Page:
The first thing your app needs to do on launch is request authorization for FamilyControls. I will use a shared Authorization Center to make this request when Worklog first launches. The request can either result in updating the authorization status or throwing an error.
Since this app has never been run on this iPhone before, requestAuthorization will ask for Aniyah's approval with an alert. Tapping on Allow will then prompt the user to authenticate with Face ID, Touch ID, or device passcode to continue. Once the user has successfully authenticated, calling requestAuthorization again will not prompt with an alert again, but instead silently succeed. Once an app has authorized with Family Controls, two switches are added in Settings for the app. One in Screen Time, under the Apps with Screen Time Access List and one in per app settings, labeled as Screen Time Restrictions. Parents and individual users can choose to deauthorize the app from Family Controls via either of these switches. As you can see, using the new individual authorization is just as simple as using the parental controls authorization, and we've made some nice improvements to both with our use of async. Now, lets look at the new changes to Managed Settings.
Managed Settings has been revamped to make developer use a lot more easy, particularly in the use of Managed Settings Store. For those of you who are unfamiliar, a Managed Settings Store is a data store that applies settings to the current user or device.
In iOS 15, you could only have one Managed Settings Store per process. Also, your app and device activity extensions had to have different Managed Settings Stores.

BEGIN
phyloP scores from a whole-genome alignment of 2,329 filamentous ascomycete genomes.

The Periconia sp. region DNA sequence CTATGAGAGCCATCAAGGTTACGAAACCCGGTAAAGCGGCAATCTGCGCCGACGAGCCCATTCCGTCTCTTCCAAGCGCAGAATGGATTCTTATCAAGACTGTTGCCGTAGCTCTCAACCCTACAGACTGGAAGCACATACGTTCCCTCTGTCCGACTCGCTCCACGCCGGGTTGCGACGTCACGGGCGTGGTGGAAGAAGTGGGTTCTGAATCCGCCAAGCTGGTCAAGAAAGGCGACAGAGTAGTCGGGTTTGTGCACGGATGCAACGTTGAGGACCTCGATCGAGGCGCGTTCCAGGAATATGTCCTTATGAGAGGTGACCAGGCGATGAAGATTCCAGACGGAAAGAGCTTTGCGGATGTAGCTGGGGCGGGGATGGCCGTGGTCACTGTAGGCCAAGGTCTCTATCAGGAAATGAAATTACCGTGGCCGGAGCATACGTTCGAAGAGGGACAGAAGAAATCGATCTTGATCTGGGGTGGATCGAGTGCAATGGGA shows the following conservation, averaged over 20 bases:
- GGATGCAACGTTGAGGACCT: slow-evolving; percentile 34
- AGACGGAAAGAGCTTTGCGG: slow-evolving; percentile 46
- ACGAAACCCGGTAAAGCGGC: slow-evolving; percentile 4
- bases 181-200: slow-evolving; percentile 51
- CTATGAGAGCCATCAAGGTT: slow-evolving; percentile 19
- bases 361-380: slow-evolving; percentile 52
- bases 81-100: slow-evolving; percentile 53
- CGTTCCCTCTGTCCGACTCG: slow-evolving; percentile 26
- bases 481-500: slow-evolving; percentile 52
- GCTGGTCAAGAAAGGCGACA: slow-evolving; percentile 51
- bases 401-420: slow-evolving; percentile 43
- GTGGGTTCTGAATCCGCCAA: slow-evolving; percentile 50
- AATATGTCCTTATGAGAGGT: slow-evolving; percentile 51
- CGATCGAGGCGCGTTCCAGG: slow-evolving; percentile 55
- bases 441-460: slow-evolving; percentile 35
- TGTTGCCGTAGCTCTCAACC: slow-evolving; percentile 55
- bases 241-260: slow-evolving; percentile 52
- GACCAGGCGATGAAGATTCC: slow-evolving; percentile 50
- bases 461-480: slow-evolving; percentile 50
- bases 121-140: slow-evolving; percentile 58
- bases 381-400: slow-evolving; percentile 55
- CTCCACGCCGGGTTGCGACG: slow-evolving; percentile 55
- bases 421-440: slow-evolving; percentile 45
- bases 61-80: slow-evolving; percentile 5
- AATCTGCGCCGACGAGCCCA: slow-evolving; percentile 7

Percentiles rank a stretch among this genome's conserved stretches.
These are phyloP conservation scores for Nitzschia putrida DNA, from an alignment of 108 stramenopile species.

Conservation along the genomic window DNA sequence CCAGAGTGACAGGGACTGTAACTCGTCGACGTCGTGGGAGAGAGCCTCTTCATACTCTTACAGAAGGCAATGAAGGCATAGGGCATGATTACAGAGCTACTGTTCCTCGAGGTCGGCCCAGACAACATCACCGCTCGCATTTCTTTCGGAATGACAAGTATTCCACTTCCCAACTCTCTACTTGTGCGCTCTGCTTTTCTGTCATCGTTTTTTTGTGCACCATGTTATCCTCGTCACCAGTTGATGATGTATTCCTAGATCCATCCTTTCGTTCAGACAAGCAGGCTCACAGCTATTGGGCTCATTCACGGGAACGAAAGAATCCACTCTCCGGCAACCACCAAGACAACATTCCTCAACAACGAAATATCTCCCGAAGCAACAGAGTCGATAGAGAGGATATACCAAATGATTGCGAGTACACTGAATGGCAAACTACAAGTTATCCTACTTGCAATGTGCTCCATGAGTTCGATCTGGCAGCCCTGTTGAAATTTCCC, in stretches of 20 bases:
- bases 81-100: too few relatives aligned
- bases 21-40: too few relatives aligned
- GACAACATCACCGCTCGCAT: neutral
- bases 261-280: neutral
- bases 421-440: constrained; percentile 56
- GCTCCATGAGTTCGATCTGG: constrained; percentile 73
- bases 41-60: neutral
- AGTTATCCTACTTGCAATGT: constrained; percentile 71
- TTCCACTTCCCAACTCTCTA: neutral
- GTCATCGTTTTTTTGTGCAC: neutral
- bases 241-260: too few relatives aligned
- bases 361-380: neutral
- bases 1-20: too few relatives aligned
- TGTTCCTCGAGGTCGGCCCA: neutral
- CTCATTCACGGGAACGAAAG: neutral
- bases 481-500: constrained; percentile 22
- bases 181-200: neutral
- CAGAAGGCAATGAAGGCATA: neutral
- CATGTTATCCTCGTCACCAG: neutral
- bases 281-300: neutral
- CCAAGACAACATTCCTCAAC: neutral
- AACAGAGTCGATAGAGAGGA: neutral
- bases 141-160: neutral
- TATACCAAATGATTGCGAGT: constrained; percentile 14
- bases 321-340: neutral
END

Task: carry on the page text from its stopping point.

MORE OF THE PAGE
This made it difficult to change settings in response to device activity.
Now, in iOS 16, you can create up to 50 Managed Settings Stores per process, each with their own unique name. These named stores are also automatically shared between your app and all your app extensions. Also, you can now remove all the settings in any given named store all at once. I'd like to show you how Worklog uses named stores.
When Worklog launches for the first time and Aniyah's device has been successfully authorized, we create a Gaming ManagedSettingsStore.
This store will contain our gaming restrictions, which, in Worklog's case, includes shielding for all gaming websites.
Worklog also has a store named "Social" which shields social media apps and websites as soon as the app is launched for the first time. However, when using Worklog, Aniyah can click the Allow for Evenings button, which will create a Device Activity Schedule that only allows social media between 5:00 and 8:00 p.m. Once it's 5:00 p.m., our Device Activity Monitor un-restricts the corresponding named store.
When the timing window ends at 8:00 p.m., we re-apply restrictions to social media apps and websites on Aniyah's device. Now, some of you may be wondering, "Didn't our Gaming store restrict gaming websites?" "Won't clearing all the settings in our Social store conflict with our settings from our Gaming store?" The answer is no. The most restrictive setting always wins, therefore Gaming websites will still remain restricted on Aniyah's device. We feel that these new named stores are extremely powerful and will make it a lot simpler for you to develop apps using Managed Settings.